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Jim Davis Left His Mark on Senior Softball
June 1, 2016
Jim Davis, a longtime supporter of Senior Softball-USA, died at age 85 on March 24.
Davis’ life is an American classic, filled with adventure, tragedy and heroics. Born in a tiny rural east Tennessee town in the depths of the Depression, Jim’s mother died of tuberculousis when he was just 7 years old. He, along with his two brothers and sister, was sent to live with his grandmother while his father continued to work to support them.
When he was 17, Jim and his best friend, Jackie Swope, decided to enlist in the Marines because they wanted to see the world outside their small town—and they liked the dapper dress uniforms. They got their parents’ signatures, but were sent to different training facilities.
Jim ended up in Guam and a year and a half later the Korean War broke out. Jim was assigned to the 1st Provisional Marine brigade and arrived in the port of Pusan, while it was being besieged by North Korean forces. Jim served as a Sherman tank crewman in every major battle of the war, including the Pusan Perimeter, the Naktong Bulge, Inchon, Seoul, and the Chosin Reservoir. He returned home with medals, and with the devastating news that his best friend – who he had not seen since they enlisted – had been killed in battle.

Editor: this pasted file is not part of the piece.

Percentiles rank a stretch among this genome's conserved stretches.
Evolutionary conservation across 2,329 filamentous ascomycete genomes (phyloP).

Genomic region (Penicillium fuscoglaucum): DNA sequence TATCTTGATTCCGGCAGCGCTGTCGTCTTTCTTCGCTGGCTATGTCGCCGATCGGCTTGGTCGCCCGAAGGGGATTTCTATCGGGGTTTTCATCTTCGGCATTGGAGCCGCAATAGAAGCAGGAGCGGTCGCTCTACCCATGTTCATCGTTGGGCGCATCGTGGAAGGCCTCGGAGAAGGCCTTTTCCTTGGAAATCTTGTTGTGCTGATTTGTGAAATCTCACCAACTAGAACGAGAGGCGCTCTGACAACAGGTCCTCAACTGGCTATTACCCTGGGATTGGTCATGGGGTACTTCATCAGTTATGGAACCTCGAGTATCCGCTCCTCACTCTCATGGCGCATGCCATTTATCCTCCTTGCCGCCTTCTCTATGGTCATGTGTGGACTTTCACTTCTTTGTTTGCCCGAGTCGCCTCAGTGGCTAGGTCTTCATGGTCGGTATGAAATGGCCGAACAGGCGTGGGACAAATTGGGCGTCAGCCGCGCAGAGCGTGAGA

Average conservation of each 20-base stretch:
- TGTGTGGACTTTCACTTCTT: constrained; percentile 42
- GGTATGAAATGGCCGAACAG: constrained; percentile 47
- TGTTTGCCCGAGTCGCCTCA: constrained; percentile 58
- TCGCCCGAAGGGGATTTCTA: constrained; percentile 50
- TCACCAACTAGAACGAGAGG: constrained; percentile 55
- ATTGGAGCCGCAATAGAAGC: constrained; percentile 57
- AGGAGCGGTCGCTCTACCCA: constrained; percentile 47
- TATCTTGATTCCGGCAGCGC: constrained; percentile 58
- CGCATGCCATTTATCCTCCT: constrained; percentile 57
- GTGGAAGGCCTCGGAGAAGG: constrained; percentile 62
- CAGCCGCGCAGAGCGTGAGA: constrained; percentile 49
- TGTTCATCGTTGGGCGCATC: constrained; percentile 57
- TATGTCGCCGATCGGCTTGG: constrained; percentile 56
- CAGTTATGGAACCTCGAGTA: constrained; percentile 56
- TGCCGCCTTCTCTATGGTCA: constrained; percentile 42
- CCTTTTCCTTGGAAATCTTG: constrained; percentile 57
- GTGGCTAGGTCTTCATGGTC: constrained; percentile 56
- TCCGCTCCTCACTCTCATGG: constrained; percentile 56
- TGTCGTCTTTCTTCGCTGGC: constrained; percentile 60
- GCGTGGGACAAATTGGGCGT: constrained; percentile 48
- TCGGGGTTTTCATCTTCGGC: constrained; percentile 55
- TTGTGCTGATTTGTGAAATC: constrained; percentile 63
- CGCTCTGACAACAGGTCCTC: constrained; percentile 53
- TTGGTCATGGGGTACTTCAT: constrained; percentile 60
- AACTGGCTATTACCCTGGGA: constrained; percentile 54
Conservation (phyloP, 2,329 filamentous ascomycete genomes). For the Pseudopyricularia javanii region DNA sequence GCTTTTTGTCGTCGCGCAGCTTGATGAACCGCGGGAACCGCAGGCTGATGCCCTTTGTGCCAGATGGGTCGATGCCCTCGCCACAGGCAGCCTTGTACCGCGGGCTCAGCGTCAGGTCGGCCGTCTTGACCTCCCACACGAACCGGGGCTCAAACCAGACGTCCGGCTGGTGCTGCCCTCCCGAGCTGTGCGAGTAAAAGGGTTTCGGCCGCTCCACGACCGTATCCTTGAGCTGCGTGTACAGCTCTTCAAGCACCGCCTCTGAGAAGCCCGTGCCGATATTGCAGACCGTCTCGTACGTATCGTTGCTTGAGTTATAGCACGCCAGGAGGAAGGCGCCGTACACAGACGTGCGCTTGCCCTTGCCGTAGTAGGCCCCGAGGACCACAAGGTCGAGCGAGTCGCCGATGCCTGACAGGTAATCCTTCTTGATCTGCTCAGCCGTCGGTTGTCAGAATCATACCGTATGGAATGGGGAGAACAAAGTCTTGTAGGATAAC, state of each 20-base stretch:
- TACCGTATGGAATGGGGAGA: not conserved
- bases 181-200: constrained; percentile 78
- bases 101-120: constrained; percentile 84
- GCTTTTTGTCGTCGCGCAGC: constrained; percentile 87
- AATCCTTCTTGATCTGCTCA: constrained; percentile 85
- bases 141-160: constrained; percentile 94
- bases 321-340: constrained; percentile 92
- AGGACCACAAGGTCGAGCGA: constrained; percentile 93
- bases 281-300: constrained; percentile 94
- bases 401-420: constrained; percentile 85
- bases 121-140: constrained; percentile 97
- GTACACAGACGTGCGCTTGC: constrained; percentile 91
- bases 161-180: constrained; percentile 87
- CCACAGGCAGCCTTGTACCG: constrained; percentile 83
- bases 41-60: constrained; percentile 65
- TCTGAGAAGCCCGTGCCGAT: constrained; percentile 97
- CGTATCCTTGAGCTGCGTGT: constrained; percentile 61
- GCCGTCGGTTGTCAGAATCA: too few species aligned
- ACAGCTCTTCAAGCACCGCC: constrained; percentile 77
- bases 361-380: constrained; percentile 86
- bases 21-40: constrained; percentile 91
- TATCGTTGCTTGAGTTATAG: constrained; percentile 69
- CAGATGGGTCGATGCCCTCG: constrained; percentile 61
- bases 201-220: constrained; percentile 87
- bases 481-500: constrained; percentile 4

Jim left east Tennessee for Los Angeles, where he met and became fast friends with the future founder of Senior Softball USA, Bob Mitchell while both worked for the California Highway Patrol. Much of the action during those days was rich fodder for the hugely successful television show “CHIPS.”
After a few years, Jim left the Highway Patrol seeking a job with better pay – and found it in the insurance industry. Over the ensuing decades he helped found and built National Certified Insurance, one of the major insurance brokers in California.
Later, when Mitchell founded SSUSA, Davis stepped in to help with the insurance coverage for the sport.
“Jim has been a force in the sport and in our lives at Senior Softball-USA for many years,” said Terry Hennessy, SSUSA chief executive officer, “and, most important, he was a good friend.”
Jim also was a sponsor and player of NCI Softball Club for 10 years.
“Jim was a great man known for his charity work,” said John Crawford, who played and managed on the NCI teams.
“For anyone that has stepped on the ball field in Southern California, the name Jim Davis and NCI resonated through all of the dugouts,” said Kevin Evans of Top Gun Softball on the SSUSA message board. “He was a fierce competitor and did not accept second place. I enjoyed competing against his teams as he recruited some of the finest softball talent in the regions. Jim will always be remembered for raising senior softball to new heights in SoCal.”